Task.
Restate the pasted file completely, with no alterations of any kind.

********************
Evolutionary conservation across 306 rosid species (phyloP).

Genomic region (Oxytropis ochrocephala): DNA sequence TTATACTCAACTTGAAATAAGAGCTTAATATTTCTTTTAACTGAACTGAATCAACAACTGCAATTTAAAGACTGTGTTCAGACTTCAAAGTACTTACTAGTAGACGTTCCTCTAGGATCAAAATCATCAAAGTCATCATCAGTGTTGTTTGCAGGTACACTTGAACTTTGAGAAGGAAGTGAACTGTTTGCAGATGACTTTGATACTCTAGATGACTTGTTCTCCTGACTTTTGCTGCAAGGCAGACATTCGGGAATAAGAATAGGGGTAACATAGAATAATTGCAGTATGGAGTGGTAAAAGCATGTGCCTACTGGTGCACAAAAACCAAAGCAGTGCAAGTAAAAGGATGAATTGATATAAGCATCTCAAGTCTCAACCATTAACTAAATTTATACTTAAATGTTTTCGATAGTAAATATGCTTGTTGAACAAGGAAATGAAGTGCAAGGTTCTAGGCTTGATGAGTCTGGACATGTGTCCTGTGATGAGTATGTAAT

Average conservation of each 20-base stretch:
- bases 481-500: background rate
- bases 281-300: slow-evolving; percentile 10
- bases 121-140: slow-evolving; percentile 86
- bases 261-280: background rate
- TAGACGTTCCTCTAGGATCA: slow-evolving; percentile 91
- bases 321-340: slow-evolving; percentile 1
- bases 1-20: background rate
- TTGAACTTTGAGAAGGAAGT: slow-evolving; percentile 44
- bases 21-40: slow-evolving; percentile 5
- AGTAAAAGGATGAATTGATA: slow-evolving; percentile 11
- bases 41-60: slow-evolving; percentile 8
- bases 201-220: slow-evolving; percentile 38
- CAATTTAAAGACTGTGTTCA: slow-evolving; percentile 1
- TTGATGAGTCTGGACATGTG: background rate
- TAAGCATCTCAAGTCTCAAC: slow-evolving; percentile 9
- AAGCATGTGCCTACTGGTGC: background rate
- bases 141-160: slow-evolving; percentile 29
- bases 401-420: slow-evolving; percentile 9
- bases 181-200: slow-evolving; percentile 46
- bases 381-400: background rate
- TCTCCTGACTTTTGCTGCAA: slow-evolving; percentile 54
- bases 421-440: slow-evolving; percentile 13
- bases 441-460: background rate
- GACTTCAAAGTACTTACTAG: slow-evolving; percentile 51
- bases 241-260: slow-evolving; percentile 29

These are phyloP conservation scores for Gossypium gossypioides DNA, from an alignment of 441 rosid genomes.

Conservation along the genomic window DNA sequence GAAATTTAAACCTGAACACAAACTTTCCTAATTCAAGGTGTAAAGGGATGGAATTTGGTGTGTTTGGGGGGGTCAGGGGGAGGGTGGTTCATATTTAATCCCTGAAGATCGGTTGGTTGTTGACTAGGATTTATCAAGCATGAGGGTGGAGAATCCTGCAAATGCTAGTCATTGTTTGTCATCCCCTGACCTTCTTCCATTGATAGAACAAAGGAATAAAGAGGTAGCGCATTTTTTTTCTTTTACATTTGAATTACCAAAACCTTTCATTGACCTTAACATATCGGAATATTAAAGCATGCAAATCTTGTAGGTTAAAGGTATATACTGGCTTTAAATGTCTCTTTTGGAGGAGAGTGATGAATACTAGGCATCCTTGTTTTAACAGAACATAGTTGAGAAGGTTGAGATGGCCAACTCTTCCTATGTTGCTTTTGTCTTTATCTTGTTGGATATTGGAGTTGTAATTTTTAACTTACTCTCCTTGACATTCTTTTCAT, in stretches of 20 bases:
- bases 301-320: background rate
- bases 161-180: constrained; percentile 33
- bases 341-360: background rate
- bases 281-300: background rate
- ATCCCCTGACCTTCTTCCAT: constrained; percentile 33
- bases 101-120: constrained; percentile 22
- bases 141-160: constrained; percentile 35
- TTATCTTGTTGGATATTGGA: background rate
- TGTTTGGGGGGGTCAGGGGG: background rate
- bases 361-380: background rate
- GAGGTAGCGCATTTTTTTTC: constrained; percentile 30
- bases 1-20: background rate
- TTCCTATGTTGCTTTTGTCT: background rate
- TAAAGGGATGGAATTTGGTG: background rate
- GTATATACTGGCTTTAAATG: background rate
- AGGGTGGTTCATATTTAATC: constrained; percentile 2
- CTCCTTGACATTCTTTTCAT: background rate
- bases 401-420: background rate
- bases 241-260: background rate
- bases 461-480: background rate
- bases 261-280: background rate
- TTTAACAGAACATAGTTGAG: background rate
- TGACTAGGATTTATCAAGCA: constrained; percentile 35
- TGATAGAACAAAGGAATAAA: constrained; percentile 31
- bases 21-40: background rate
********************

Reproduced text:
Evolutionary conservation across 306 rosid species (phyloP).

Genomic region (Oxytropis ochrocephala): DNA sequence TTATACTCAACTTGAAATAAGAGCTTAATATTTCTTTTAACTGAACTGAATCAACAACTGCAATTTAAAGACTGTGTTCAGACTTCAAAGTACTTACTAGTAGACGTTCCTCTAGGATCAAAATCATCAAAGTCATCATCAGTGTTGTTTGCAGGTACACTTGAACTTTGAGAAGGAAGTGAACTGTTTGCAGATGACTTTGATACTCTAGATGACTTGTTCTCCTGACTTTTGCTGCAAGGCAGACATTCGGGAATAAGAATAGGGGTAACATAGAATAATTGCAGTATGGAGTGGTAAAAGCATGTGCCTACTGGTGCACAAAAACCAAAGCAGTGCAAGTAAAAGGATGAATTGATATAAGCATCTCAAGTCTCAACCATTAACTAAATTTATACTTAAATGTTTTCGATAGTAAATATGCTTGTTGAACAAGGAAATGAAGTGCAAGGTTCTAGGCTTGATGAGTCTGGACATGTGTCCTGTGATGAGTATGTAAT

Average conservation of each 20-base stretch:
- bases 481-500: background rate
- bases 281-300: slow-evolving; percentile 10
- bases 121-140: slow-evolving; percentile 86
- bases 261-280: background rate
- TAGACGTTCCTCTAGGATCA: slow-evolving; percentile 91
- bases 321-340: slow-evolving; percentile 1
- bases 1-20: background rate
- TTGAACTTTGAGAAGGAAGT: slow-evolving; percentile 44
- bases 21-40: slow-evolving; percentile 5
- AGTAAAAGGATGAATTGATA: slow-evolving; percentile 11
- bases 41-60: slow-evolving; percentile 8
- bases 201-220: slow-evolving; percentile 38
- CAATTTAAAGACTGTGTTCA: slow-evolving; percentile 1
- TTGATGAGTCTGGACATGTG: background rate
- TAAGCATCTCAAGTCTCAAC: slow-evolving; percentile 9
- AAGCATGTGCCTACTGGTGC: background rate
- bases 141-160: slow-evolving; percentile 29
- bases 401-420: slow-evolving; percentile 9
- bases 181-200: slow-evolving; percentile 46
- bases 381-400: background rate
- TCTCCTGACTTTTGCTGCAA: slow-evolving; percentile 54
- bases 421-440: slow-evolving; percentile 13
- bases 441-460: background rate
- GACTTCAAAGTACTTACTAG: slow-evolving; percentile 51
- bases 241-260: slow-evolving; percentile 29

These are phyloP conservation scores for Gossypium gossypioides DNA, from an alignment of 441 rosid genomes.

Conservation along the genomic window DNA sequence GAAATTTAAACCTGAACACAAACTTTCCTAATTCAAGGTGTAAAGGGATGGAATTTGGTGTGTTTGGGGGGGTCAGGGGGAGGGTGGTTCATATTTAATCCCTGAAGATCGGTTGGTTGTTGACTAGGATTTATCAAGCATGAGGGTGGAGAATCCTGCAAATGCTAGTCATTGTTTGTCATCCCCTGACCTTCTTCCATTGATAGAACAAAGGAATAAAGAGGTAGCGCATTTTTTTTCTTTTACATTTGAATTACCAAAACCTTTCATTGACCTTAACATATCGGAATATTAAAGCATGCAAATCTTGTAGGTTAAAGGTATATACTGGCTTTAAATGTCTCTTTTGGAGGAGAGTGATGAATACTAGGCATCCTTGTTTTAACAGAACATAGTTGAGAAGGTTGAGATGGCCAACTCTTCCTATGTTGCTTTTGTCTTTATCTTGTTGGATATTGGAGTTGTAATTTTTAACTTACTCTCCTTGACATTCTTTTCAT, in stretches of 20 bases:
- bases 301-320: background rate
- bases 161-180: constrained; percentile 33
- bases 341-360: background rate
- bases 281-300: background rate
- ATCCCCTGACCTTCTTCCAT: constrained; percentile 33
- bases 101-120: constrained; percentile 22
- bases 141-160: constrained; percentile 35
- TTATCTTGTTGGATATTGGA: background rate
- TGTTTGGGGGGGTCAGGGGG: background rate
- bases 361-380: background rate
- GAGGTAGCGCATTTTTTTTC: constrained; percentile 30
- bases 1-20: background rate
- TTCCTATGTTGCTTTTGTCT: background rate
- TAAAGGGATGGAATTTGGTG: background rate
- GTATATACTGGCTTTAAATG: background rate
- AGGGTGGTTCATATTTAATC: constrained; percentile 2
- CTCCTTGACATTCTTTTCAT: background rate
- bases 401-420: background rate
- bases 241-260: background rate
- bases 461-480: background rate
- bases 261-280: background rate
- TTTAACAGAACATAGTTGAG: background rate
- TGACTAGGATTTATCAAGCA: constrained; percentile 35
- TGATAGAACAAAGGAATAAA: constrained; percentile 31
- bases 21-40: background rate